Aerodynamics Discuss the concepts of aerodynamics here
View Poll Results: Are the Josh & Josh right?
Nope.. they are clueless
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64.52%
Yes.. they have is spot on
8
25.81%
I dont know /dont care
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9.68%
Voters: 31. You may not vote on this poll

Flitetest join the downwind turn debate!

Old 10-30-2011, 04:27 PM
  #1  
JetPlaneFlyer
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Default Flitetest join the downwind turn debate!

Here's what Josh and Josh have to say about flying into wind vs. flying away from wind: http://www.youtube.com/user/flitetest#p/u/4/328de9cscNw

In a nutshell the Joshes are claiming that because of the wind we feel on the ground then in flight the 'wind' that the plane feels, measured by an anemometer fixed to the plane (aka 'airspeed') is higher when flying into the wind than it is when flying downwind. They then warn us that due to this difference in airspeed the plane will have different flying characteristics when going into wind vs. downwind.

Comments?

I added a poll for fun

Steve
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Old 10-31-2011, 09:37 AM
  #2  
Larry3215
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LOL

Good one Steve!

I wasnt too surprised to see the vote was going their way until I made it even up. It will be interesting to see how this goes over time
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Old 10-31-2011, 11:42 AM
  #3  
slipstick
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There's physics and then there's opinion (educated or not).

In a true democracy opinion will always win and the universe should just get on with it and do what "the people" think is obviously right .

Steve
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Old 10-31-2011, 12:14 PM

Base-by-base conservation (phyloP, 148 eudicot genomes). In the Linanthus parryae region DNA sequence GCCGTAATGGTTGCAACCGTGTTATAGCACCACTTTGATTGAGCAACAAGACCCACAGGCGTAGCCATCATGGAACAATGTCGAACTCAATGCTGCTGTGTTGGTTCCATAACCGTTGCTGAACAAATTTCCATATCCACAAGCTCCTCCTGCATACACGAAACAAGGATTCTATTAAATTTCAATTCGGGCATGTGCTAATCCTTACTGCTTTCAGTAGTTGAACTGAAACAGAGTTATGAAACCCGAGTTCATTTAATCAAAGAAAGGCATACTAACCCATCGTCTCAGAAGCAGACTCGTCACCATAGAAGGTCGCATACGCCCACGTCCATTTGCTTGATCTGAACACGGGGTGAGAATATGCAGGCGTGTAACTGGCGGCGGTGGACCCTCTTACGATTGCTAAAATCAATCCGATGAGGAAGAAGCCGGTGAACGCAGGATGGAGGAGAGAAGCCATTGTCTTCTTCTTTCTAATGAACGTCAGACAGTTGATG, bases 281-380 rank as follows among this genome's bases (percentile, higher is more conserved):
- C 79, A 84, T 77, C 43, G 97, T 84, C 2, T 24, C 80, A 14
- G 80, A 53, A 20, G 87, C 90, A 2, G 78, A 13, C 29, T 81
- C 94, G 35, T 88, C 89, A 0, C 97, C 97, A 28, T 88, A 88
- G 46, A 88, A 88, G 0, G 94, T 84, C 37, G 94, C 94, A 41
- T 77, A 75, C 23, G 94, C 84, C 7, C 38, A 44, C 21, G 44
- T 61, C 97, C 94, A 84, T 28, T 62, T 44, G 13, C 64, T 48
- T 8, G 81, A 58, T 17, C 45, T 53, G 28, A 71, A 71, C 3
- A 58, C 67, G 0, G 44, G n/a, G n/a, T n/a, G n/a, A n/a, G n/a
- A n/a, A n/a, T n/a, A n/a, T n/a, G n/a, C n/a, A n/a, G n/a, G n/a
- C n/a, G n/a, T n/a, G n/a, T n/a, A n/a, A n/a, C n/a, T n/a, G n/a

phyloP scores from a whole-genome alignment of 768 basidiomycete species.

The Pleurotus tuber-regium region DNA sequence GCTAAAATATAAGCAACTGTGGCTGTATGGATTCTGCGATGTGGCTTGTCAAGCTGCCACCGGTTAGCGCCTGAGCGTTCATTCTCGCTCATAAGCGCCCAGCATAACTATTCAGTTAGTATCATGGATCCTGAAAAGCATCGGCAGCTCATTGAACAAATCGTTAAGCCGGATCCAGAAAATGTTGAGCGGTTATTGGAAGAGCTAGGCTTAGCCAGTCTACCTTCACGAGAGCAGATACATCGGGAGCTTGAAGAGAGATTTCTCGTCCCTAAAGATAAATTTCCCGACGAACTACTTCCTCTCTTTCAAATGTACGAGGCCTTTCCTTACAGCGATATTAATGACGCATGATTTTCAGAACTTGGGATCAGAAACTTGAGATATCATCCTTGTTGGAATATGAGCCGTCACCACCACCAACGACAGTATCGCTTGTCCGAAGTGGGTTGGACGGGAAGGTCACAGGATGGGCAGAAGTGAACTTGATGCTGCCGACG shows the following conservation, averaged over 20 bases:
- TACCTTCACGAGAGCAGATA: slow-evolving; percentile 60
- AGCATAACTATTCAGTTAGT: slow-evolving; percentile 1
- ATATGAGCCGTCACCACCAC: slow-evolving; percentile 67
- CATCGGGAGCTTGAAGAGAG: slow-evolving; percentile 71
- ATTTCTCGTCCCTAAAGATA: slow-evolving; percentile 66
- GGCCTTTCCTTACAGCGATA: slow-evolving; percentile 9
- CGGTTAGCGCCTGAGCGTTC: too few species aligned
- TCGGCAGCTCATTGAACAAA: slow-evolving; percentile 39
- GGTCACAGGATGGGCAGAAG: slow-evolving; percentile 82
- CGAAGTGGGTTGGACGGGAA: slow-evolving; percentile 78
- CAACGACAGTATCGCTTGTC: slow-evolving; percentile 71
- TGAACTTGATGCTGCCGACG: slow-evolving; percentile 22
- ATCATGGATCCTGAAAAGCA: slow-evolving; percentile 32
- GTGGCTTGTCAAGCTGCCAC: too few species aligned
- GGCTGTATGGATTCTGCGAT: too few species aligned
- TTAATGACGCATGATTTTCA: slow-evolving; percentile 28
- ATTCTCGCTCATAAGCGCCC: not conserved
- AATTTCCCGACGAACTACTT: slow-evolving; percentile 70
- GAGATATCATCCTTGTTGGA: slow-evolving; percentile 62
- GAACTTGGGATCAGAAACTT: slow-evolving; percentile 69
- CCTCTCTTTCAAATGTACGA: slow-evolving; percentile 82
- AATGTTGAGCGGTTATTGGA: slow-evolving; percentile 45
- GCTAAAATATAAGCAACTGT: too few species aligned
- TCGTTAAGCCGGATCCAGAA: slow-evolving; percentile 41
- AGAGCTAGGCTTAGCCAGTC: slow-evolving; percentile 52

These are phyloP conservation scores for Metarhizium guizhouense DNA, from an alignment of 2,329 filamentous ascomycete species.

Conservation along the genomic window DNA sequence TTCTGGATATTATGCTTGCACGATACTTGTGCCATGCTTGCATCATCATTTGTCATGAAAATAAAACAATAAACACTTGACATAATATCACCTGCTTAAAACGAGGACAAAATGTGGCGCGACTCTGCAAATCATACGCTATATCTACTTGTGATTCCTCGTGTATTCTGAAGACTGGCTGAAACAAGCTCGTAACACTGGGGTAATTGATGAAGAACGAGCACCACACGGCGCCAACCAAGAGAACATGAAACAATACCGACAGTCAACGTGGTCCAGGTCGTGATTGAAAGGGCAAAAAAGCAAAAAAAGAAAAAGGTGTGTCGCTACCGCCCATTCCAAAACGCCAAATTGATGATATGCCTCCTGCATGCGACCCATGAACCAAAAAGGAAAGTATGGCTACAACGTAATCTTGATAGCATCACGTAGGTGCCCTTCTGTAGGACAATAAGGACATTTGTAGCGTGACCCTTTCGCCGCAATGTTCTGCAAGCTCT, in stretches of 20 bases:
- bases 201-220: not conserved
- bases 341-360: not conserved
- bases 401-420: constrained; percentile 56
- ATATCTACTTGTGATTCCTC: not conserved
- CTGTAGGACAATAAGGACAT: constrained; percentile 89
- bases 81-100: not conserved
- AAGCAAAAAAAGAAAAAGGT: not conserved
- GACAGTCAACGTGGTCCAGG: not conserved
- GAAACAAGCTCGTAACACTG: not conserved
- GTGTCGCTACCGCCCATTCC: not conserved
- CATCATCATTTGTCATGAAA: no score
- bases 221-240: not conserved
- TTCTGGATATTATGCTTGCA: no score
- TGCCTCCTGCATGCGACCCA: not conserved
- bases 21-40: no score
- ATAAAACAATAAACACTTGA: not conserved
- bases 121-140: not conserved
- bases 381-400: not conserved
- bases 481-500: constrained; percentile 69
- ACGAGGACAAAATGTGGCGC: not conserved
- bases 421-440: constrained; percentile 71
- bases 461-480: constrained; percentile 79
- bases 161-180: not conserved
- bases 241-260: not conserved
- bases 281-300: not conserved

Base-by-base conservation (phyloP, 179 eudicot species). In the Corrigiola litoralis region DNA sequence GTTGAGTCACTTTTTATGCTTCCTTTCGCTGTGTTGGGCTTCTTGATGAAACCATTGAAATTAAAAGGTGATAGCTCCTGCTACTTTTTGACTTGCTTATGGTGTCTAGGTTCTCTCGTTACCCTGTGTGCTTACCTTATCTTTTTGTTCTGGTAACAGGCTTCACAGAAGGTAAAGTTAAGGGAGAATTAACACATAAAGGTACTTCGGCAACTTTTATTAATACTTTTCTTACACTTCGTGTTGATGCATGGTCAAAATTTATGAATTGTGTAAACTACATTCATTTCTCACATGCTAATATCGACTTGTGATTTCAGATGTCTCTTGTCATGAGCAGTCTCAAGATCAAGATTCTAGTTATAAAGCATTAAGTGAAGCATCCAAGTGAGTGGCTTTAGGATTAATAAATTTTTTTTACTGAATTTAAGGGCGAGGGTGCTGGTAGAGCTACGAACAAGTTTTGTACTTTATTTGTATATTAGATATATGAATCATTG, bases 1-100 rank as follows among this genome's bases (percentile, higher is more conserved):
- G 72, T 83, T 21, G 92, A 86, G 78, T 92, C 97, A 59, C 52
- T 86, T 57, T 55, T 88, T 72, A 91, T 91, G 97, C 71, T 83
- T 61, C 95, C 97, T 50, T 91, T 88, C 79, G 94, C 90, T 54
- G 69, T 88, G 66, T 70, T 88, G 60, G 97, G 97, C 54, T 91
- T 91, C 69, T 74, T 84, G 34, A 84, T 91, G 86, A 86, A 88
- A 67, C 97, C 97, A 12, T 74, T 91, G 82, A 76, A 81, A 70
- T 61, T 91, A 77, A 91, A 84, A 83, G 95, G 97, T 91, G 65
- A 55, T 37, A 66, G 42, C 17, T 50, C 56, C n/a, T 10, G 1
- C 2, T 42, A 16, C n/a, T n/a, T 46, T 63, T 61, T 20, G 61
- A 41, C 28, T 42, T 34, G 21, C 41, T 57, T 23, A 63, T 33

#4  
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I didn't get much out of that episode... I got bored.
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Old 10-31-2011, 12:34 PM
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Well I don't know about physics, nor do I pretend to but I do know from bitter personal experience that when I was flying my high wing loading ( carved solid balsa wing) glow powered fun fighters and they went dead stick while flying downwind I would lose aileron response far more quickly than if the same thing happened while flying into wind. I know from these experiences that my planes ( don't know about anyone else) do behave differently under these conditions.
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Old 10-31-2011, 03:25 PM
  #6  
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By definition failure to maintain a consistent airspeed is pilot failure.

If the windspeed is constant and the pilot is flying properly airspeed upwind and downwind will be the same.

Now, flying upwind and downwind are often a bit different if there is any gustiness or turbulence because an increase in windspeed while flying into the wind is an airspeed increase, and vice versa. You can see this even on a sub-2-oz micro which accelerates with the wind very quickly, and I have a lot of time on micros in the wind.

If you are flying downwind and the ailerons get mushy it's because you have reduced throttle or increased attitude and slowed.